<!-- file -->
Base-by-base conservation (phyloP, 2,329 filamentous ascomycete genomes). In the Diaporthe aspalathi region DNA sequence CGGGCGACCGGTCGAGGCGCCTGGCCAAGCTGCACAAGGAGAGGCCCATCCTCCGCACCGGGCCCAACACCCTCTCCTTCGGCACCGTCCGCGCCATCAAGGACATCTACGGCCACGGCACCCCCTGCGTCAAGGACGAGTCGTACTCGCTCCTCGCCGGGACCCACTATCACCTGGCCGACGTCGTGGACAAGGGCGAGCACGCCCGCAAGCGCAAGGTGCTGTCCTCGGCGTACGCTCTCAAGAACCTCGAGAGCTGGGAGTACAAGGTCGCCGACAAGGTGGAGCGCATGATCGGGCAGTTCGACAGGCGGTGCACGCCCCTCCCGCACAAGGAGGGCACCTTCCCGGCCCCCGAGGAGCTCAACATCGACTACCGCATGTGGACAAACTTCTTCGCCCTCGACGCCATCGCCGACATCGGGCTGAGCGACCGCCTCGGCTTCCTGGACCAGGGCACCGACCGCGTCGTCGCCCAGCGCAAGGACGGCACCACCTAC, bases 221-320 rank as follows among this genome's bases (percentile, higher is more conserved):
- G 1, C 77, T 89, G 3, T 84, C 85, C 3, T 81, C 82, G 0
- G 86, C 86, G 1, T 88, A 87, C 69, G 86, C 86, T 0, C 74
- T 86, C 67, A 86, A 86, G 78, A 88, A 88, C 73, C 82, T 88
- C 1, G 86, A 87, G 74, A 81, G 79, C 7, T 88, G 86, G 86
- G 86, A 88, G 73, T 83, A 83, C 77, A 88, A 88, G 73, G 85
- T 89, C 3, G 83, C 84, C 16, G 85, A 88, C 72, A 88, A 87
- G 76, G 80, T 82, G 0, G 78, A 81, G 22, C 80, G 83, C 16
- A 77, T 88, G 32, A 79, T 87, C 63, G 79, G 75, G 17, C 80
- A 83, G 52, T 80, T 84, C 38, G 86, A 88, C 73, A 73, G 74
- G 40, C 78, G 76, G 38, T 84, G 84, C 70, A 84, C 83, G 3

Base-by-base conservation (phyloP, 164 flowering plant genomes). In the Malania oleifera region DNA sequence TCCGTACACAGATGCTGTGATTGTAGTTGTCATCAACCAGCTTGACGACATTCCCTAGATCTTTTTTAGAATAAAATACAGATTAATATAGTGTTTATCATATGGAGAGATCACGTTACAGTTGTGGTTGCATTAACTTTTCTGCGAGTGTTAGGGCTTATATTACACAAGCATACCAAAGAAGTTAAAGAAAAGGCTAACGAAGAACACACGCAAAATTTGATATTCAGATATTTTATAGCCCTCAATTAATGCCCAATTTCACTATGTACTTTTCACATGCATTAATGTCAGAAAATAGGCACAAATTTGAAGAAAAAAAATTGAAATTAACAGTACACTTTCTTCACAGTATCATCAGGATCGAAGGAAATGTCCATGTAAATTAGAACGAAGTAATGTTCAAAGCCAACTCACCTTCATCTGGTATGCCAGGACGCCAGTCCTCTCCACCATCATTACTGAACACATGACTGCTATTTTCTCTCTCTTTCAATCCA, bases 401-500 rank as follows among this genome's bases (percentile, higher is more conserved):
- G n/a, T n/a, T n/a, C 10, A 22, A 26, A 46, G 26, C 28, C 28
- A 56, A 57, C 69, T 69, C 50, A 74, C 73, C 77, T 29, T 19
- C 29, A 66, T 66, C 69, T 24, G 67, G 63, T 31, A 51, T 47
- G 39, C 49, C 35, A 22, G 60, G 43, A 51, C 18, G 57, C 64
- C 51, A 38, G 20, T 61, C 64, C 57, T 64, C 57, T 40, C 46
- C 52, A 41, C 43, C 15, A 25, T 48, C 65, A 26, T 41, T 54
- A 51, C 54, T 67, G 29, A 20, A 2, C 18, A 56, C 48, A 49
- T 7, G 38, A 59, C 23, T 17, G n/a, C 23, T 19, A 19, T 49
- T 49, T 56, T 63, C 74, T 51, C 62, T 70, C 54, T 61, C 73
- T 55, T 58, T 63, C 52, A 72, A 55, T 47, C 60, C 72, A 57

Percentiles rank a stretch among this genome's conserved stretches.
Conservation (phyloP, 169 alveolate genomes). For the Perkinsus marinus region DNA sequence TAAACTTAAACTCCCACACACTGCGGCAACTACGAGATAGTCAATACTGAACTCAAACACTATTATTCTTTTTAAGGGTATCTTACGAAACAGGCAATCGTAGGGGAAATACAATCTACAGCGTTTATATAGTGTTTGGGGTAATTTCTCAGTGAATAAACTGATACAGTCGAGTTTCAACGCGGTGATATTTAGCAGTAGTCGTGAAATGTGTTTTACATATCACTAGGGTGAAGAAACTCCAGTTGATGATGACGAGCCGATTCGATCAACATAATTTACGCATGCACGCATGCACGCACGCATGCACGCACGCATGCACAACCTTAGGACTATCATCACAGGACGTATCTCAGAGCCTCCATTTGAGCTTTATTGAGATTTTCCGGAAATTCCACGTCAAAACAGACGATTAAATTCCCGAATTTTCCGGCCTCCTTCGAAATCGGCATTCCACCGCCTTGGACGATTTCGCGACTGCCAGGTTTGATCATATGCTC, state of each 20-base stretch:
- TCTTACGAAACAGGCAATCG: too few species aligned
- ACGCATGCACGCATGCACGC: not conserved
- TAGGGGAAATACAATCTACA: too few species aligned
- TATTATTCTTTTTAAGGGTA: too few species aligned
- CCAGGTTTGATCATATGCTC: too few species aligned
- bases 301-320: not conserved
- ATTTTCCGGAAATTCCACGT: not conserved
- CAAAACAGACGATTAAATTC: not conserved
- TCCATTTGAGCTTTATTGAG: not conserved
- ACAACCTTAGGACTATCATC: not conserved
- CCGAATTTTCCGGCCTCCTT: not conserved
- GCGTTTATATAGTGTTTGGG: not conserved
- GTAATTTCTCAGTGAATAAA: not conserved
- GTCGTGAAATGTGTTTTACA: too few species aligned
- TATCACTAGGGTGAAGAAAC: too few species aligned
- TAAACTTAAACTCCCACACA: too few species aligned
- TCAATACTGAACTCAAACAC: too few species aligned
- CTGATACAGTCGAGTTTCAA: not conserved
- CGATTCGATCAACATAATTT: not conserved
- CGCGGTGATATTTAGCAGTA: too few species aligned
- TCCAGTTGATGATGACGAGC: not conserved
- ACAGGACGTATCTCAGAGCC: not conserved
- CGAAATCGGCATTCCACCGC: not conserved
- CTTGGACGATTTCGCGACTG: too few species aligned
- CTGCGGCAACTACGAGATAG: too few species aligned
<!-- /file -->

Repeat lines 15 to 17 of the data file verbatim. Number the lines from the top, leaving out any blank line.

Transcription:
- C 29, A 66, T 66, C 69, T 24, G 67, G 63, T 31, A 51, T 47
- G 39, C 49, C 35, A 22, G 60, G 43, A 51, C 18, G 57, C 64
- C 51, A 38, G 20, T 61, C 64, C 57, T 64, C 57, T 40, C 46